A Los Angeles Times article today discusses two propositions that will appear on the state’s May 19 special election ballot, and which, if passed, would help California’s deep deficit troubles. It does a good job explaining the brouhaha surrounding the propositions (which would divert money from early childhood development and mental health programs to help the state balance its budget), while explaining a bigger picture of voter trends.
The article engages in a certain amount of heartstring yanking. If the propositions pass, as reporter Eric Bailey puts it, they would “yank more than $2 billion from a pair of popular programs that help some of the state’s most vulnerable: young children and the mentally ill.” Ouch. No one wants to be involved in doing that.
To its credit, the article goes further and successfully explains how these types of programs—voted into place by the public in order to receive specific funding (“ballot-box budgeting”)—can also pose a more general problem for a state with long-running budget problems. Here’s Bailey:
Though they often complain that statehouse lawmakers spend like drunken sailors, the state’s voters have in recent decades repeatedly performed in much the same manner. Time and again they have approved propositions that critics say have combined to straitjacket the state’s budgetary process.
Bailey creates numerate context—also stating that the state’s annual debt to pay back money borrowed for infrastructure projects “has soared to 6 percent of the budget”; that in the last thirty years, voters have approved “two dozen ballot measures telling lawmakers how to spend money”; and that California’s bond rating on Wall street is “the worst among all 50 states”—all of which helps frame the propositions with voting trends and budgetary constraints.
But for one, I’d add that Bailey would have done well to not only focus on what the propositions mean (and why they have emotional currency), but also to take a deeper stab at how the money would be used if they were to pass. It also seems important to mention other, similar propositions that will appear on the special election ballot—those also intended to fill up holes in the state budget. There are four others, including one that would let the state borrow $5 billion against future lottery profits (check here for the San Francisco Chronicle’s editorial endorsing all six). The governor and other supporters have been pitching all six as a bundle, and have stressed the importance of passing all of them. An article about Propositions 1D and 1E (the two that the LAT story discusses) should mention that as part of the bigger picture.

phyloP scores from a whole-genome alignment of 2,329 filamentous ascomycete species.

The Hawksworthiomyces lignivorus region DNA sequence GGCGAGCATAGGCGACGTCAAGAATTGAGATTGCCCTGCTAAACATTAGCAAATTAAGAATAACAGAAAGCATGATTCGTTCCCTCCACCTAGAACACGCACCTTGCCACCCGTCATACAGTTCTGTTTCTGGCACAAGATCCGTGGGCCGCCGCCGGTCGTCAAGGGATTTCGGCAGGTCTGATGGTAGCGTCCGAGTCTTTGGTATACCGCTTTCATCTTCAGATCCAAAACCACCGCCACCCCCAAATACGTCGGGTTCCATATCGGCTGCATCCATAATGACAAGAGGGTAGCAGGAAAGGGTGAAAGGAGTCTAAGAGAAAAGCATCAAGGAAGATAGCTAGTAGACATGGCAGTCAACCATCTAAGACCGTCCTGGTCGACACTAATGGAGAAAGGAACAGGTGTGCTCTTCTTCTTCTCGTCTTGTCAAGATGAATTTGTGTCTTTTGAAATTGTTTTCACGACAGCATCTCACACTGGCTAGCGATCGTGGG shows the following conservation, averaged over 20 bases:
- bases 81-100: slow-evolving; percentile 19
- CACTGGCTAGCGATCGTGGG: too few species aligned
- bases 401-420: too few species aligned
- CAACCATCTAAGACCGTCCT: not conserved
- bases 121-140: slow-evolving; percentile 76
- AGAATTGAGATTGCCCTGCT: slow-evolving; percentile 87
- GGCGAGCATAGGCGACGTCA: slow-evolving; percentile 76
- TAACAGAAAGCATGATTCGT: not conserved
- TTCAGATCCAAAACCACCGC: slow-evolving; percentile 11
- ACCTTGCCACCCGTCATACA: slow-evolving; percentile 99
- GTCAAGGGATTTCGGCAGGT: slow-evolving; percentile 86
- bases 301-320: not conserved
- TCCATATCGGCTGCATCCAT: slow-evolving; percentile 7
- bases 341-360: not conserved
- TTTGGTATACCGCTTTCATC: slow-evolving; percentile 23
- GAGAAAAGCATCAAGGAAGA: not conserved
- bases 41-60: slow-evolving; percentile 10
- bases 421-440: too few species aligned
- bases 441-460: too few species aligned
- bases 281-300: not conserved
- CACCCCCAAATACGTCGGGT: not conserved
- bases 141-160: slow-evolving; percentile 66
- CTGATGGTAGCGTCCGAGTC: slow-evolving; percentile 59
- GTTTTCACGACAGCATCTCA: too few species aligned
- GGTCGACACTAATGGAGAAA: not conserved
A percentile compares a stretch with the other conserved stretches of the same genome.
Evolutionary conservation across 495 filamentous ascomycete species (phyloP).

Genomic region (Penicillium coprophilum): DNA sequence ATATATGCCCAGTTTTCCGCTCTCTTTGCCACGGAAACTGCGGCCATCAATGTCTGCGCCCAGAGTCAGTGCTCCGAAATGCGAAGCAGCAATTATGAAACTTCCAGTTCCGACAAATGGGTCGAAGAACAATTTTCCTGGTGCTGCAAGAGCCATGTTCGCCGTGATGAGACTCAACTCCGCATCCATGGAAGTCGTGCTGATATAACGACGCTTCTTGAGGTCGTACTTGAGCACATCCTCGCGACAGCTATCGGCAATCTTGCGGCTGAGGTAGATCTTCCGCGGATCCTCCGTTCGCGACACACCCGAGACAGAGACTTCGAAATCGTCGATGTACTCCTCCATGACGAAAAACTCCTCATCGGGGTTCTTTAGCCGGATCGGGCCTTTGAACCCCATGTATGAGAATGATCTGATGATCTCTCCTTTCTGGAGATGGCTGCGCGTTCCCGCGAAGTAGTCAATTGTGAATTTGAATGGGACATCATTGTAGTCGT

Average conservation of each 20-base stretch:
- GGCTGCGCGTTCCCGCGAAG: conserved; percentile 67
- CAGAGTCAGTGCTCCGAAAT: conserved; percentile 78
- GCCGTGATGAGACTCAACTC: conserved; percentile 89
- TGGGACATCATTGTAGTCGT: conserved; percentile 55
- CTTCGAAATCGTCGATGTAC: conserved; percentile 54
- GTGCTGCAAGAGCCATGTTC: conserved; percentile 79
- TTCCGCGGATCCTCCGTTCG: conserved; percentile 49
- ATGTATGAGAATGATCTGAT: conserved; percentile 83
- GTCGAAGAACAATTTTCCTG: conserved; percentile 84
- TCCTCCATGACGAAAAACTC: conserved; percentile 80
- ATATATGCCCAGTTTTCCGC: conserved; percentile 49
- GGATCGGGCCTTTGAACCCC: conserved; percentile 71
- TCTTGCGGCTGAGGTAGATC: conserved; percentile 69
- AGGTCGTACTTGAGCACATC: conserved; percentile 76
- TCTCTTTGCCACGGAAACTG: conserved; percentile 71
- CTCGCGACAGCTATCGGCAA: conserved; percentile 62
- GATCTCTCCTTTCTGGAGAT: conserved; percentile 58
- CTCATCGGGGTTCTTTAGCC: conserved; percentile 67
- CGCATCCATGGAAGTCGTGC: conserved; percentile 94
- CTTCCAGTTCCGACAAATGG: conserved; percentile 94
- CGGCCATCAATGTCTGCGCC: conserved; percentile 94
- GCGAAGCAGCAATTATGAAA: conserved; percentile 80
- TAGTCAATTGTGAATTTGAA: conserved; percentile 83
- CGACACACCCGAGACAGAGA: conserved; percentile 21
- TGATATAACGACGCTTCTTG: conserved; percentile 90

Or, at least pose the questions that the LAT’s Nick Goldberg asked in an interesting state budget Q&A that the paper recently conducted with Gov. Schwarzenegger and four other California officials. Schwarzenegger had stated: “In order to bring our economy back we have to bring our budget back to have enough money to pay for the programs I think they all have to be voted on ‘yes,’ and they all have to pass.” Goldberg responded by asking: “Explain what the process will be. What happens if one of these [propositions] goes down? The whole deal collapses? That piece of the deal collapses?” These are questions that may not yet have direct answers (Schwarzenegger certainly didn’t answer them directly), but it’s still important to pose them, to remind readers of the interwoven budgetary process, and to discourage a tunnel-vision focus on measures whose popular storylines afford them more attention.Jane Kim is a writer in New York.